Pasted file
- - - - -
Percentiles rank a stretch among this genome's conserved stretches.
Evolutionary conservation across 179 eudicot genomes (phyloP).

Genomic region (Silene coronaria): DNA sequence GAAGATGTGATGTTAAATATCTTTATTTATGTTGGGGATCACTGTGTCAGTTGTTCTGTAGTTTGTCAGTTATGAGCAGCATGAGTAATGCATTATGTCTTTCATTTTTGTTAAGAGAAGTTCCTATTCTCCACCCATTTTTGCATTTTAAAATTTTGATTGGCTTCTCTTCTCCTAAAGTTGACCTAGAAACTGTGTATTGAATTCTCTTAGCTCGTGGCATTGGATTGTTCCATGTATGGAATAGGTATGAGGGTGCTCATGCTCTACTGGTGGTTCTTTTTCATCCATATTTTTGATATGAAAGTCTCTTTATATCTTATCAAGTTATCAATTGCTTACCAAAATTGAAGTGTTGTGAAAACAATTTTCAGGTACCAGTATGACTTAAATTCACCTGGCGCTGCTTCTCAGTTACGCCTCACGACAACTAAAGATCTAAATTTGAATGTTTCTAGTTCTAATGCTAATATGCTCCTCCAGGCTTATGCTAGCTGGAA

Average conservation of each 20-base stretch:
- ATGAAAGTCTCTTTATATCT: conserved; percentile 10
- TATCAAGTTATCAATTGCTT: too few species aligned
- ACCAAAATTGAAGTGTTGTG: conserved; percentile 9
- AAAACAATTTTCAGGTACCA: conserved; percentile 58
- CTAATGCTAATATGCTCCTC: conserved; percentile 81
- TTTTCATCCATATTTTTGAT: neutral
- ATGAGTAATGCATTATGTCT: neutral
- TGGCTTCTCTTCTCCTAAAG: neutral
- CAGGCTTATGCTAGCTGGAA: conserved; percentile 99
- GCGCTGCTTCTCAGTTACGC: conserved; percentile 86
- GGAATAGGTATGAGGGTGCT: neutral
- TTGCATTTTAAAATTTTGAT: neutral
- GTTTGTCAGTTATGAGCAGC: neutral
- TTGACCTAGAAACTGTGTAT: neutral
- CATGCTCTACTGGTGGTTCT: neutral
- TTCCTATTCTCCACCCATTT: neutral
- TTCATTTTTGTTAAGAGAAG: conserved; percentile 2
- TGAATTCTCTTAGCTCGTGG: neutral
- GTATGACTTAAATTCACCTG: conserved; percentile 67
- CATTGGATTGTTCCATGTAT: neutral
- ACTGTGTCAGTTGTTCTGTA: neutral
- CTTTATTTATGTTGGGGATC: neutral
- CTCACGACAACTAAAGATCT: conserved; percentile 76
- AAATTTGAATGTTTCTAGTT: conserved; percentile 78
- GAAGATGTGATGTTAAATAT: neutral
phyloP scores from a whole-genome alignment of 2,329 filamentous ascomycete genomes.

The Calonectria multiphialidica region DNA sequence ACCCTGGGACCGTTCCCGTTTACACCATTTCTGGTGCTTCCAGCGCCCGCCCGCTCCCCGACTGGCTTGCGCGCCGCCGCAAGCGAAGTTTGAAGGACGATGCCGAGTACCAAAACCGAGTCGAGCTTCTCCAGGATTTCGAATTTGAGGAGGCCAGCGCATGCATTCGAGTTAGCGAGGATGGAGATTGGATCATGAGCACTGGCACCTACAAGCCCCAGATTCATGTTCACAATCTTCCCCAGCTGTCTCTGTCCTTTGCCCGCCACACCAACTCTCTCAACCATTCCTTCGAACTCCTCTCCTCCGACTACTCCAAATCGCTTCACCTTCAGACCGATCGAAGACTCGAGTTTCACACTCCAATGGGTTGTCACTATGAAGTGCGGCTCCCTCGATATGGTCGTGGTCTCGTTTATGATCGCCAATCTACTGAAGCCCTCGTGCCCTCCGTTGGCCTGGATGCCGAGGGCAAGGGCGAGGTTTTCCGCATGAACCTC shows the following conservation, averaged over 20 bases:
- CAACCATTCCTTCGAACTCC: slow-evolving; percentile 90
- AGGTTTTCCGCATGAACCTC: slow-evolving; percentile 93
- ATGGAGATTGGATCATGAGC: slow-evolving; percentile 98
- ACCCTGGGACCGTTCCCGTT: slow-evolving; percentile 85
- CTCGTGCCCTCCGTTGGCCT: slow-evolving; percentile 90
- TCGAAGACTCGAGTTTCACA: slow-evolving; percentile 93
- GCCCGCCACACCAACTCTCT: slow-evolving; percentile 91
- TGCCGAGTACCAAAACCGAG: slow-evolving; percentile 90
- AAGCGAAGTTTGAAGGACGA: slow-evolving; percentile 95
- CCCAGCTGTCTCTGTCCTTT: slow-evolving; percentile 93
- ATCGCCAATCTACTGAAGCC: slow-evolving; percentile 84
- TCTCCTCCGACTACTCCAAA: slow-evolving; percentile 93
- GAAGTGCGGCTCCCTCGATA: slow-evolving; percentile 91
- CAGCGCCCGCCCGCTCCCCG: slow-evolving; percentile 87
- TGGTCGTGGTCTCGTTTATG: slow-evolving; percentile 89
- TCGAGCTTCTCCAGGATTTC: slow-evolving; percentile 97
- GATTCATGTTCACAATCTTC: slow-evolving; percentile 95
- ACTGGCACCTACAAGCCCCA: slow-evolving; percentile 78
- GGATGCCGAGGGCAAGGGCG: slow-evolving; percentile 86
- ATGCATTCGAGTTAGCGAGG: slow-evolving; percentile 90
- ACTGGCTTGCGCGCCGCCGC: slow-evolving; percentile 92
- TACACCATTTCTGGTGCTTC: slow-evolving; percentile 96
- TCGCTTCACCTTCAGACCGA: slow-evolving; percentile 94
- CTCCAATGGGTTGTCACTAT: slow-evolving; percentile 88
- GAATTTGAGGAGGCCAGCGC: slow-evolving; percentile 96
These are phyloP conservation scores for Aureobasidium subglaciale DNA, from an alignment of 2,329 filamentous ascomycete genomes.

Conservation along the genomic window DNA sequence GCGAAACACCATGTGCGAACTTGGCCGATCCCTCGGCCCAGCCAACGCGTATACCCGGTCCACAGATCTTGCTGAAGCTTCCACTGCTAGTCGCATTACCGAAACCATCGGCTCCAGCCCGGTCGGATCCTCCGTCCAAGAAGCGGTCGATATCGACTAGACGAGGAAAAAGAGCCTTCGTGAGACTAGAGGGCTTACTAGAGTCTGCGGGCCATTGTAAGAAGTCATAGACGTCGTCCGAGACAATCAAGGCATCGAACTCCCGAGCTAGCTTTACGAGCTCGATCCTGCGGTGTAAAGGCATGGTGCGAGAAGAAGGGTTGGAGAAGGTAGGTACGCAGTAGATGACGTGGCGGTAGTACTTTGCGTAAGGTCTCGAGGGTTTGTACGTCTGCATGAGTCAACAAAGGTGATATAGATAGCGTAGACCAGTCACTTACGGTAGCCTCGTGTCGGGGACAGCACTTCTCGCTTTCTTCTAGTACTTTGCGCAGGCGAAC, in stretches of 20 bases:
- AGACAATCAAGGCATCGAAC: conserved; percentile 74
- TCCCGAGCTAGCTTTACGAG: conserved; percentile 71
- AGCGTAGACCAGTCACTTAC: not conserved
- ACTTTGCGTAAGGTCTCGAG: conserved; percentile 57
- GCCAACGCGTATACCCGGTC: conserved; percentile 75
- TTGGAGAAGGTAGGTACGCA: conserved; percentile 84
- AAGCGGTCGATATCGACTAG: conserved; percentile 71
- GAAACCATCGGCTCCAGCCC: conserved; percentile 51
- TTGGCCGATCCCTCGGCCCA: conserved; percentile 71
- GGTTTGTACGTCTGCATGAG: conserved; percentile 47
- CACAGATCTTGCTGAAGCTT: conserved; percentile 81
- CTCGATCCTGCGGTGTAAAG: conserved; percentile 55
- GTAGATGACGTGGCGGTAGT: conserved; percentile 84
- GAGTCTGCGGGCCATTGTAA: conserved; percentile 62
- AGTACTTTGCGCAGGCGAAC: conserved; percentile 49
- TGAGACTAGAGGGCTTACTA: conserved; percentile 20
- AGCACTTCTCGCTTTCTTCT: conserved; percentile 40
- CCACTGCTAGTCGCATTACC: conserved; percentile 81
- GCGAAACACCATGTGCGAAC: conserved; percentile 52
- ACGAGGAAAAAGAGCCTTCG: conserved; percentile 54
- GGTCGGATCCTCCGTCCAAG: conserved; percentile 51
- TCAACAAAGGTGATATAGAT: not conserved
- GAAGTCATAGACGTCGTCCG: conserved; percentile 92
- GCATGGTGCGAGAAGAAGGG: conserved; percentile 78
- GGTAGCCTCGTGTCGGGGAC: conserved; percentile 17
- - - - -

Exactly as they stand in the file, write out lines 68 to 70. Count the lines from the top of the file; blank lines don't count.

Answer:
- GGTTTGTACGTCTGCATGAG: conserved; percentile 47
- CACAGATCTTGCTGAAGCTT: conserved; percentile 81
- CTCGATCCTGCGGTGTAAAG: conserved; percentile 55